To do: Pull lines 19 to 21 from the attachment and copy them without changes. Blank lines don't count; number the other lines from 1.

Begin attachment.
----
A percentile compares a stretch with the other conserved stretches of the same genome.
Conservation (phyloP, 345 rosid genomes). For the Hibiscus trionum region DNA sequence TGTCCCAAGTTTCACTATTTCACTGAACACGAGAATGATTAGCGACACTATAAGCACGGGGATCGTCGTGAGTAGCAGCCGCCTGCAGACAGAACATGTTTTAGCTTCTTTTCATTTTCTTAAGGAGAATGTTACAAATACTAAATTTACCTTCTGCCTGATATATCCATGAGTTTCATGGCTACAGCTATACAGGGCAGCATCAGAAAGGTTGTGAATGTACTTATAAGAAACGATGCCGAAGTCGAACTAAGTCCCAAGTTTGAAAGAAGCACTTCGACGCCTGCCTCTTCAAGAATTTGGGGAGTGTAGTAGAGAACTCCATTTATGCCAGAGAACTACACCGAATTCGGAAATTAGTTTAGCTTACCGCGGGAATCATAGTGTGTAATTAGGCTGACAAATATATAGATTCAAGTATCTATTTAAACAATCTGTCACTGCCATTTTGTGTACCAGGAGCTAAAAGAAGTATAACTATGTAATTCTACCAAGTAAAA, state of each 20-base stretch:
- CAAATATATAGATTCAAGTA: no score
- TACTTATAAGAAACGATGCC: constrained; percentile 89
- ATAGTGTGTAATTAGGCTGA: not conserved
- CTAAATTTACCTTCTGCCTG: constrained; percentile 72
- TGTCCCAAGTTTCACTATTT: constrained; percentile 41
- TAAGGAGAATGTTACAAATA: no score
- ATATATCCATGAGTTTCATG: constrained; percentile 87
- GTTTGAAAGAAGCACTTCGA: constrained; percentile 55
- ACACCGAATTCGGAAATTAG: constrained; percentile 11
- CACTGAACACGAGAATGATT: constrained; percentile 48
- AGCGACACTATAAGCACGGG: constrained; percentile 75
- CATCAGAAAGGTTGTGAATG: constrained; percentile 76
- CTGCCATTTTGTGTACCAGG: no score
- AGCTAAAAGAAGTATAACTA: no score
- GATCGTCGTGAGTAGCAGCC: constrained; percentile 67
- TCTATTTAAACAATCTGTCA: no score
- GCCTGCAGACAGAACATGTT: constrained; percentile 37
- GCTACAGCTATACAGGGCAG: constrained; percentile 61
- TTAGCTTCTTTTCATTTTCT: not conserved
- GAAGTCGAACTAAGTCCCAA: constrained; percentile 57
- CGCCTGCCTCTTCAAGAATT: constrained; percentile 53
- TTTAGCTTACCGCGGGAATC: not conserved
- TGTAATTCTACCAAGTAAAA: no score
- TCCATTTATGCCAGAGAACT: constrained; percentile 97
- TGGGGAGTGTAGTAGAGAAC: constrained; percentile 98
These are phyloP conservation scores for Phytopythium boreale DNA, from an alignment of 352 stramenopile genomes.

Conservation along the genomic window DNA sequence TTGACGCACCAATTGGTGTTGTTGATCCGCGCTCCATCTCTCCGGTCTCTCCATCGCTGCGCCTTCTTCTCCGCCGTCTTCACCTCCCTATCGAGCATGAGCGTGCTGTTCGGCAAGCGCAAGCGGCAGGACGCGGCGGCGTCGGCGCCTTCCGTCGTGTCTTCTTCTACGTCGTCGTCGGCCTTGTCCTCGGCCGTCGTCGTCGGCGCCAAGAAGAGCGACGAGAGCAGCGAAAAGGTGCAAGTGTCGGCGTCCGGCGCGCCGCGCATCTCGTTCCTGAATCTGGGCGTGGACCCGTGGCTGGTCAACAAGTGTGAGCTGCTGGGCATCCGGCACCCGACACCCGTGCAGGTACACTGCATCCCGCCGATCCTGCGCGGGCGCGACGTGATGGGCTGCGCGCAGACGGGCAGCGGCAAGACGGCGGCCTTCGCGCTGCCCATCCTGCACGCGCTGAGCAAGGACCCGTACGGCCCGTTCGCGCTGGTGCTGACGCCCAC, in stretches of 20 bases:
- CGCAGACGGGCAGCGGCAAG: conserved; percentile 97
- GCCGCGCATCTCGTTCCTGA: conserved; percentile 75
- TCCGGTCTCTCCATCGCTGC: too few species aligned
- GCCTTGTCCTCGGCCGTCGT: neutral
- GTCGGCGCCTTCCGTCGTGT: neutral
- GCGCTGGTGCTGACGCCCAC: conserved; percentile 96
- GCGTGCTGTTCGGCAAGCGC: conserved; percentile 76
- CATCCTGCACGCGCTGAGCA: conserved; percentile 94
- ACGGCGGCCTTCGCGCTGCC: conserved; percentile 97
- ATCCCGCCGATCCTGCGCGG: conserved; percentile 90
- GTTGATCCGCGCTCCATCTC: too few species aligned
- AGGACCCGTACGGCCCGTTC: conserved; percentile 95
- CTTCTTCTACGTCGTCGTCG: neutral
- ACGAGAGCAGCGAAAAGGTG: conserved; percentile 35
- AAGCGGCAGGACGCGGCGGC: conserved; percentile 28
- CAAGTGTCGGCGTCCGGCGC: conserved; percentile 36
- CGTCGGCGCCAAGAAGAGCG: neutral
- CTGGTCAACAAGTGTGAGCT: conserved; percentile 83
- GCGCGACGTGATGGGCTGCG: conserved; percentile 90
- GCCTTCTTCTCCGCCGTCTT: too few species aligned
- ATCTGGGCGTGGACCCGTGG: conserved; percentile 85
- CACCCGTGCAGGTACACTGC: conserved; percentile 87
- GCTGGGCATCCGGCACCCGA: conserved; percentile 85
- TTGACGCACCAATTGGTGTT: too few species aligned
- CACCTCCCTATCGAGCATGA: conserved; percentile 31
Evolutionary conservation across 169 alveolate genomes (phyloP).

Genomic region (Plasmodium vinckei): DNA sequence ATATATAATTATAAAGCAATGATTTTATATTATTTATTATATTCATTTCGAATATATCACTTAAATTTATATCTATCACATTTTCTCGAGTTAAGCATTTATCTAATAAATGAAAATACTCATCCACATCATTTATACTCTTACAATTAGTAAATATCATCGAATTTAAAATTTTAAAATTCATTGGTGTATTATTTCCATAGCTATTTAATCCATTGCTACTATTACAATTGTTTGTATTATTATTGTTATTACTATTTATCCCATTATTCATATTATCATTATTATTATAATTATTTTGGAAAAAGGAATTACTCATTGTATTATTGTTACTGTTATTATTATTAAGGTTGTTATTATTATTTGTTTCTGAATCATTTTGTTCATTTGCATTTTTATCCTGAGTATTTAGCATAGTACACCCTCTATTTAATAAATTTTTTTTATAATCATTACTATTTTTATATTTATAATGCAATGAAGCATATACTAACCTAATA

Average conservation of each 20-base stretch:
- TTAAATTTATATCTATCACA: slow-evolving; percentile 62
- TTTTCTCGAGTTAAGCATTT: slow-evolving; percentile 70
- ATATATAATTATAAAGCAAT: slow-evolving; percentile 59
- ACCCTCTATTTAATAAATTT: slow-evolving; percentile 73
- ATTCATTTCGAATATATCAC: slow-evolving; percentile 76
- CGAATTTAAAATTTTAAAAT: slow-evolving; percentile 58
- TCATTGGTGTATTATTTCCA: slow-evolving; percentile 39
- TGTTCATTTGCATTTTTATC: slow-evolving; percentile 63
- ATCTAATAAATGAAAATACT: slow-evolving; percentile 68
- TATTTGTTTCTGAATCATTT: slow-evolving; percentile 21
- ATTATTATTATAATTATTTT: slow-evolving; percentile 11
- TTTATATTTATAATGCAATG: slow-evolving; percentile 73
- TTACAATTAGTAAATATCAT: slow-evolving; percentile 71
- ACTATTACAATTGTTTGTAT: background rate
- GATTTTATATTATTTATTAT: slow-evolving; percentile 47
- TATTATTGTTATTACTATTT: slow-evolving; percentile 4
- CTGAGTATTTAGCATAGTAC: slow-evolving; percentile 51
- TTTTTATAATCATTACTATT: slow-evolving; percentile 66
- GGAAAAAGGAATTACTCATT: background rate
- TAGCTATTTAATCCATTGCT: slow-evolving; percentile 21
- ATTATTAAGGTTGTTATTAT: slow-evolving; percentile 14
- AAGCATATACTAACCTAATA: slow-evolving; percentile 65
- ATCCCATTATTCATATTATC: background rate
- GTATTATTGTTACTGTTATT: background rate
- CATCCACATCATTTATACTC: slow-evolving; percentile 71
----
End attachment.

- GCCTGCAGACAGAACATGTT: constrained; percentile 37
- GCTACAGCTATACAGGGCAG: constrained; percentile 61
- TTAGCTTCTTTTCATTTTCT: not conserved